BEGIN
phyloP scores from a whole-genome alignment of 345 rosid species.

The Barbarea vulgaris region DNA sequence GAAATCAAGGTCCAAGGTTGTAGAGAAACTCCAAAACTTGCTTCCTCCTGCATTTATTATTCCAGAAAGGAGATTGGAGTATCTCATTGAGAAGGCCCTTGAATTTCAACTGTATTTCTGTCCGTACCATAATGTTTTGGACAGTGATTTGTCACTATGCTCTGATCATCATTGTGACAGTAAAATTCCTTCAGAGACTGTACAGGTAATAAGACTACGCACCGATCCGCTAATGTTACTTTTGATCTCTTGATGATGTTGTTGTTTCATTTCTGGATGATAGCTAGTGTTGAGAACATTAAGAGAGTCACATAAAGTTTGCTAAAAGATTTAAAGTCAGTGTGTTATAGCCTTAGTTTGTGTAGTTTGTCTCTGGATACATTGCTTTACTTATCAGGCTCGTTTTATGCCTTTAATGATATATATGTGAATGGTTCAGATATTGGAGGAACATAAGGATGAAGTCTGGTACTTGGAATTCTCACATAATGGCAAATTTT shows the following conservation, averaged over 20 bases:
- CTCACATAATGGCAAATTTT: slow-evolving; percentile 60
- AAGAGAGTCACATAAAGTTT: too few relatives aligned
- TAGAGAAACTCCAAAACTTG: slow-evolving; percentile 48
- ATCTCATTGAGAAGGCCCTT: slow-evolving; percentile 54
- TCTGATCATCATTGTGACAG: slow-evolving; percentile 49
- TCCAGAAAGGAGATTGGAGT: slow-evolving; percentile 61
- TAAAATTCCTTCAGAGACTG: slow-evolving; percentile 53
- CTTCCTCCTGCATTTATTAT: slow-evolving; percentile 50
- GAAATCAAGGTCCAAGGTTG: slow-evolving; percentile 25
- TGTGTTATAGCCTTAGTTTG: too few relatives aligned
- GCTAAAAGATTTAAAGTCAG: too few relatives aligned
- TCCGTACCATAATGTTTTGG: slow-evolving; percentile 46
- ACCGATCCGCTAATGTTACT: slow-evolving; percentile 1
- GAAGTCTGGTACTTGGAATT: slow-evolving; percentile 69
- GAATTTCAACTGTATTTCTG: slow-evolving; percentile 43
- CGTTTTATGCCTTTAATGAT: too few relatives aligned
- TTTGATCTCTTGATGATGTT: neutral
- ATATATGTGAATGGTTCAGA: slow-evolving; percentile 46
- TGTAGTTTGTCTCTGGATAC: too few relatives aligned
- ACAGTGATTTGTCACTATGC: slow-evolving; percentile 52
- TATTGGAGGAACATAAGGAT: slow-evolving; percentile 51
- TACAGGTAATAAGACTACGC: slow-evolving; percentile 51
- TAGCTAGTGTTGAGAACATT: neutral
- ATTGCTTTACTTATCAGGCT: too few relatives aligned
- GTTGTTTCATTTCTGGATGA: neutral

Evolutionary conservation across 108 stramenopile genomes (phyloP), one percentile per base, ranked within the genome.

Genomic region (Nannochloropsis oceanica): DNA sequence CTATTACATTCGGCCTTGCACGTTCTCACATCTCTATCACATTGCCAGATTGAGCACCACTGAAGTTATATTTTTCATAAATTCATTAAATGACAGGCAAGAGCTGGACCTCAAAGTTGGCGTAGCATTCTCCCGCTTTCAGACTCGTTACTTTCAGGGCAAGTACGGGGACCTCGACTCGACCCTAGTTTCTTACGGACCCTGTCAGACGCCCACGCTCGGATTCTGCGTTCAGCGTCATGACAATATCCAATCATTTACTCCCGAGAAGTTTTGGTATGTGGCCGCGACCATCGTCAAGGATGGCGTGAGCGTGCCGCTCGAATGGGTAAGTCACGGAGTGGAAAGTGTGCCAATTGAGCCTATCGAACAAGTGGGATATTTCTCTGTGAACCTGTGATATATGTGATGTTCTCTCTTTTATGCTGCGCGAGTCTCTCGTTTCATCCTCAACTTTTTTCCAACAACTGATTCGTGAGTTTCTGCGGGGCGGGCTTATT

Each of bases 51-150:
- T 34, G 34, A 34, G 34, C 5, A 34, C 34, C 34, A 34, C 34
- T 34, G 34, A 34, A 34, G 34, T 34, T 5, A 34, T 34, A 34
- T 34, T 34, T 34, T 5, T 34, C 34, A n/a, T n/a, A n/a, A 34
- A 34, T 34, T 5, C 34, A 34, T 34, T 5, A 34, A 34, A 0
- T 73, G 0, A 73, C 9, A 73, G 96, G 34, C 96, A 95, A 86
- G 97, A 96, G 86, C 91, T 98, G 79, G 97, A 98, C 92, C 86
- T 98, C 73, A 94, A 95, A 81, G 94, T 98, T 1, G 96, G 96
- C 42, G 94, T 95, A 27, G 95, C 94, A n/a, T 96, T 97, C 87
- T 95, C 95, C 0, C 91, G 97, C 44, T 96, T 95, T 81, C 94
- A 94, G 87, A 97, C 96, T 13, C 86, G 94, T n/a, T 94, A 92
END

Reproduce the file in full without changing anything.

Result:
phyloP scores from a whole-genome alignment of 345 rosid species.

The Barbarea vulgaris region DNA sequence GAAATCAAGGTCCAAGGTTGTAGAGAAACTCCAAAACTTGCTTCCTCCTGCATTTATTATTCCAGAAAGGAGATTGGAGTATCTCATTGAGAAGGCCCTTGAATTTCAACTGTATTTCTGTCCGTACCATAATGTTTTGGACAGTGATTTGTCACTATGCTCTGATCATCATTGTGACAGTAAAATTCCTTCAGAGACTGTACAGGTAATAAGACTACGCACCGATCCGCTAATGTTACTTTTGATCTCTTGATGATGTTGTTGTTTCATTTCTGGATGATAGCTAGTGTTGAGAACATTAAGAGAGTCACATAAAGTTTGCTAAAAGATTTAAAGTCAGTGTGTTATAGCCTTAGTTTGTGTAGTTTGTCTCTGGATACATTGCTTTACTTATCAGGCTCGTTTTATGCCTTTAATGATATATATGTGAATGGTTCAGATATTGGAGGAACATAAGGATGAAGTCTGGTACTTGGAATTCTCACATAATGGCAAATTTT shows the following conservation, averaged over 20 bases:
- CTCACATAATGGCAAATTTT: slow-evolving; percentile 60
- AAGAGAGTCACATAAAGTTT: too few relatives aligned
- TAGAGAAACTCCAAAACTTG: slow-evolving; percentile 48
- ATCTCATTGAGAAGGCCCTT: slow-evolving; percentile 54
- TCTGATCATCATTGTGACAG: slow-evolving; percentile 49
- TCCAGAAAGGAGATTGGAGT: slow-evolving; percentile 61
- TAAAATTCCTTCAGAGACTG: slow-evolving; percentile 53
- CTTCCTCCTGCATTTATTAT: slow-evolving; percentile 50
- GAAATCAAGGTCCAAGGTTG: slow-evolving; percentile 25
- TGTGTTATAGCCTTAGTTTG: too few relatives aligned
- GCTAAAAGATTTAAAGTCAG: too few relatives aligned
- TCCGTACCATAATGTTTTGG: slow-evolving; percentile 46
- ACCGATCCGCTAATGTTACT: slow-evolving; percentile 1
- GAAGTCTGGTACTTGGAATT: slow-evolving; percentile 69
- GAATTTCAACTGTATTTCTG: slow-evolving; percentile 43
- CGTTTTATGCCTTTAATGAT: too few relatives aligned
- TTTGATCTCTTGATGATGTT: neutral
- ATATATGTGAATGGTTCAGA: slow-evolving; percentile 46
- TGTAGTTTGTCTCTGGATAC: too few relatives aligned
- ACAGTGATTTGTCACTATGC: slow-evolving; percentile 52
- TATTGGAGGAACATAAGGAT: slow-evolving; percentile 51
- TACAGGTAATAAGACTACGC: slow-evolving; percentile 51
- TAGCTAGTGTTGAGAACATT: neutral
- ATTGCTTTACTTATCAGGCT: too few relatives aligned
- GTTGTTTCATTTCTGGATGA: neutral

Evolutionary conservation across 108 stramenopile genomes (phyloP), one percentile per base, ranked within the genome.

Genomic region (Nannochloropsis oceanica): DNA sequence CTATTACATTCGGCCTTGCACGTTCTCACATCTCTATCACATTGCCAGATTGAGCACCACTGAAGTTATATTTTTCATAAATTCATTAAATGACAGGCAAGAGCTGGACCTCAAAGTTGGCGTAGCATTCTCCCGCTTTCAGACTCGTTACTTTCAGGGCAAGTACGGGGACCTCGACTCGACCCTAGTTTCTTACGGACCCTGTCAGACGCCCACGCTCGGATTCTGCGTTCAGCGTCATGACAATATCCAATCATTTACTCCCGAGAAGTTTTGGTATGTGGCCGCGACCATCGTCAAGGATGGCGTGAGCGTGCCGCTCGAATGGGTAAGTCACGGAGTGGAAAGTGTGCCAATTGAGCCTATCGAACAAGTGGGATATTTCTCTGTGAACCTGTGATATATGTGATGTTCTCTCTTTTATGCTGCGCGAGTCTCTCGTTTCATCCTCAACTTTTTTCCAACAACTGATTCGTGAGTTTCTGCGGGGCGGGCTTATT

Each of bases 51-150:
- T 34, G 34, A 34, G 34, C 5, A 34, C 34, C 34, A 34, C 34
- T 34, G 34, A 34, A 34, G 34, T 34, T 5, A 34, T 34, A 34
- T 34, T 34, T 34, T 5, T 34, C 34, A n/a, T n/a, A n/a, A 34
- A 34, T 34, T 5, C 34, A 34, T 34, T 5, A 34, A 34, A 0
- T 73, G 0, A 73, C 9, A 73, G 96, G 34, C 96, A 95, A 86
- G 97, A 96, G 86, C 91, T 98, G 79, G 97, A 98, C 92, C 86
- T 98, C 73, A 94, A 95, A 81, G 94, T 98, T 1, G 96, G 96
- C 42, G 94, T 95, A 27, G 95, C 94, A n/a, T 96, T 97, C 87
- T 95, C 95, C 0, C 91, G 97, C 44, T 96, T 95, T 81, C 94
- A 94, G 87, A 97, C 96, T 13, C 86, G 94, T n/a, T 94, A 92